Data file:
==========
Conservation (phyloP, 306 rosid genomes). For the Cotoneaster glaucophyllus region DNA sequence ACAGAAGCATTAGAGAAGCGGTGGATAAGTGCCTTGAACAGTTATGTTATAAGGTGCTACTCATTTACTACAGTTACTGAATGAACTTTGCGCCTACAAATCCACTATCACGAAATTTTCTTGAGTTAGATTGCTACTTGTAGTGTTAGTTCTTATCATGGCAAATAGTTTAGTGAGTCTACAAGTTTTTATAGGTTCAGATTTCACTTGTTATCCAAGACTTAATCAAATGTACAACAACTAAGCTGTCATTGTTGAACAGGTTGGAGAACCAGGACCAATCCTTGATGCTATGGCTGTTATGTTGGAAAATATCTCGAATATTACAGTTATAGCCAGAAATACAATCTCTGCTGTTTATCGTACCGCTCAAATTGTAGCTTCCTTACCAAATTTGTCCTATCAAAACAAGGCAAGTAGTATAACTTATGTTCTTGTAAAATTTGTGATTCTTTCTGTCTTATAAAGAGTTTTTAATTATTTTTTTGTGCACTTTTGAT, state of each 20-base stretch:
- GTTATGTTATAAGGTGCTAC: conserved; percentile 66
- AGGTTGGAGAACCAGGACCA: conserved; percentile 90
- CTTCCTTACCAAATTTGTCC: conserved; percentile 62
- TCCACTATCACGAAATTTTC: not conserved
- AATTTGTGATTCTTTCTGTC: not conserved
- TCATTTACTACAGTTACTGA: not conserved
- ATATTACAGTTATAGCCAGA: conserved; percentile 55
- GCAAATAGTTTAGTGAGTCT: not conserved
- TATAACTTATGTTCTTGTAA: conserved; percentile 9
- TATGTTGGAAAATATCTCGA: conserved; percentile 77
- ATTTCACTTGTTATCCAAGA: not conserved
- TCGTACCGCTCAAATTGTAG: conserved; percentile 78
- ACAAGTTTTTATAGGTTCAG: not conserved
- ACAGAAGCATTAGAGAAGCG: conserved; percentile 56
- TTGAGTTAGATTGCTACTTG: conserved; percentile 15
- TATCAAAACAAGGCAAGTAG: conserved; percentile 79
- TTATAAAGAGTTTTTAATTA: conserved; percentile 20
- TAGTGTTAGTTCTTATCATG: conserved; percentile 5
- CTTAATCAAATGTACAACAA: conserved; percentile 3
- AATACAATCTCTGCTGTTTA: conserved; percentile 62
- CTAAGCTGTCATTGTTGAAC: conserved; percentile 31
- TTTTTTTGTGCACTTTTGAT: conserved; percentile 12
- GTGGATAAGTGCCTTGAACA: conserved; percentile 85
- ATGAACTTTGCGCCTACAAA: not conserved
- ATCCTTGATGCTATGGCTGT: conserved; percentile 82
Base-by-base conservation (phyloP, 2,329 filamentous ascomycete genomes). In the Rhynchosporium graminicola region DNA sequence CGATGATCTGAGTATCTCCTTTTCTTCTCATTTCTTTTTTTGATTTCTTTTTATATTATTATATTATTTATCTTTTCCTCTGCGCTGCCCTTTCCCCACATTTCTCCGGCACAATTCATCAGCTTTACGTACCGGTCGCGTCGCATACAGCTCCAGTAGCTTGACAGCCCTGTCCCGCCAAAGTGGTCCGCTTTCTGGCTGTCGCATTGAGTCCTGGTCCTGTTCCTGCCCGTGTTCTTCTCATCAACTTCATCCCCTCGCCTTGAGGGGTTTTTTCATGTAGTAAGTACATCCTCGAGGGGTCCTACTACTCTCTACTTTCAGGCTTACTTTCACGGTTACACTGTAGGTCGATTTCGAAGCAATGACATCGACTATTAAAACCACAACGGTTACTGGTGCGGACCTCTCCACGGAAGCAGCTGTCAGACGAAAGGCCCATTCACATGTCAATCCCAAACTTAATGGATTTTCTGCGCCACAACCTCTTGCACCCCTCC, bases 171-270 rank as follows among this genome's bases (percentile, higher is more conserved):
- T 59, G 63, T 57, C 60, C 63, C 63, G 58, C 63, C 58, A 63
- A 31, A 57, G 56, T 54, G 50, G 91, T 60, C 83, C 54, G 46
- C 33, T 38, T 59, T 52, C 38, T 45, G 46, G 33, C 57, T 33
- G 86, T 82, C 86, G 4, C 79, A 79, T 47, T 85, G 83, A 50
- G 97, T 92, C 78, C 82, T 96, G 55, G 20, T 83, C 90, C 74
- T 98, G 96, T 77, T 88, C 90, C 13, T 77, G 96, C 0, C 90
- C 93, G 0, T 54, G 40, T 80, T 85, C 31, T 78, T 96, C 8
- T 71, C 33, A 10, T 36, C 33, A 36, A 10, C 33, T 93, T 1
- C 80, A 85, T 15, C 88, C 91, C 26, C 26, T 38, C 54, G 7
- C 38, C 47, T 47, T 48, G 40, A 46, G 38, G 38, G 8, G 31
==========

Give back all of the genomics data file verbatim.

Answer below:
Conservation (phyloP, 306 rosid genomes). For the Cotoneaster glaucophyllus region DNA sequence ACAGAAGCATTAGAGAAGCGGTGGATAAGTGCCTTGAACAGTTATGTTATAAGGTGCTACTCATTTACTACAGTTACTGAATGAACTTTGCGCCTACAAATCCACTATCACGAAATTTTCTTGAGTTAGATTGCTACTTGTAGTGTTAGTTCTTATCATGGCAAATAGTTTAGTGAGTCTACAAGTTTTTATAGGTTCAGATTTCACTTGTTATCCAAGACTTAATCAAATGTACAACAACTAAGCTGTCATTGTTGAACAGGTTGGAGAACCAGGACCAATCCTTGATGCTATGGCTGTTATGTTGGAAAATATCTCGAATATTACAGTTATAGCCAGAAATACAATCTCTGCTGTTTATCGTACCGCTCAAATTGTAGCTTCCTTACCAAATTTGTCCTATCAAAACAAGGCAAGTAGTATAACTTATGTTCTTGTAAAATTTGTGATTCTTTCTGTCTTATAAAGAGTTTTTAATTATTTTTTTGTGCACTTTTGAT, state of each 20-base stretch:
- GTTATGTTATAAGGTGCTAC: conserved; percentile 66
- AGGTTGGAGAACCAGGACCA: conserved; percentile 90
- CTTCCTTACCAAATTTGTCC: conserved; percentile 62
- TCCACTATCACGAAATTTTC: not conserved
- AATTTGTGATTCTTTCTGTC: not conserved
- TCATTTACTACAGTTACTGA: not conserved
- ATATTACAGTTATAGCCAGA: conserved; percentile 55
- GCAAATAGTTTAGTGAGTCT: not conserved
- TATAACTTATGTTCTTGTAA: conserved; percentile 9
- TATGTTGGAAAATATCTCGA: conserved; percentile 77
- ATTTCACTTGTTATCCAAGA: not conserved
- TCGTACCGCTCAAATTGTAG: conserved; percentile 78
- ACAAGTTTTTATAGGTTCAG: not conserved
- ACAGAAGCATTAGAGAAGCG: conserved; percentile 56
- TTGAGTTAGATTGCTACTTG: conserved; percentile 15
- TATCAAAACAAGGCAAGTAG: conserved; percentile 79
- TTATAAAGAGTTTTTAATTA: conserved; percentile 20
- TAGTGTTAGTTCTTATCATG: conserved; percentile 5
- CTTAATCAAATGTACAACAA: conserved; percentile 3
- AATACAATCTCTGCTGTTTA: conserved; percentile 62
- CTAAGCTGTCATTGTTGAAC: conserved; percentile 31
- TTTTTTTGTGCACTTTTGAT: conserved; percentile 12
- GTGGATAAGTGCCTTGAACA: conserved; percentile 85
- ATGAACTTTGCGCCTACAAA: not conserved
- ATCCTTGATGCTATGGCTGT: conserved; percentile 82
Base-by-base conservation (phyloP, 2,329 filamentous ascomycete genomes). In the Rhynchosporium graminicola region DNA sequence CGATGATCTGAGTATCTCCTTTTCTTCTCATTTCTTTTTTTGATTTCTTTTTATATTATTATATTATTTATCTTTTCCTCTGCGCTGCCCTTTCCCCACATTTCTCCGGCACAATTCATCAGCTTTACGTACCGGTCGCGTCGCATACAGCTCCAGTAGCTTGACAGCCCTGTCCCGCCAAAGTGGTCCGCTTTCTGGCTGTCGCATTGAGTCCTGGTCCTGTTCCTGCCCGTGTTCTTCTCATCAACTTCATCCCCTCGCCTTGAGGGGTTTTTTCATGTAGTAAGTACATCCTCGAGGGGTCCTACTACTCTCTACTTTCAGGCTTACTTTCACGGTTACACTGTAGGTCGATTTCGAAGCAATGACATCGACTATTAAAACCACAACGGTTACTGGTGCGGACCTCTCCACGGAAGCAGCTGTCAGACGAAAGGCCCATTCACATGTCAATCCCAAACTTAATGGATTTTCTGCGCCACAACCTCTTGCACCCCTCC, bases 171-270 rank as follows among this genome's bases (percentile, higher is more conserved):
- T 59, G 63, T 57, C 60, C 63, C 63, G 58, C 63, C 58, A 63
- A 31, A 57, G 56, T 54, G 50, G 91, T 60, C 83, C 54, G 46
- C 33, T 38, T 59, T 52, C 38, T 45, G 46, G 33, C 57, T 33
- G 86, T 82, C 86, G 4, C 79, A 79, T 47, T 85, G 83, A 50
- G 97, T 92, C 78, C 82, T 96, G 55, G 20, T 83, C 90, C 74
- T 98, G 96, T 77, T 88, C 90, C 13, T 77, G 96, C 0, C 90
- C 93, G 0, T 54, G 40, T 80, T 85, C 31, T 78, T 96, C 8
- T 71, C 33, A 10, T 36, C 33, A 36, A 10, C 33, T 93, T 1
- C 80, A 85, T 15, C 88, C 91, C 26, C 26, T 38, C 54, G 7
- C 38, C 47, T 47, T 48, G 40, A 46, G 38, G 38, G 8, G 31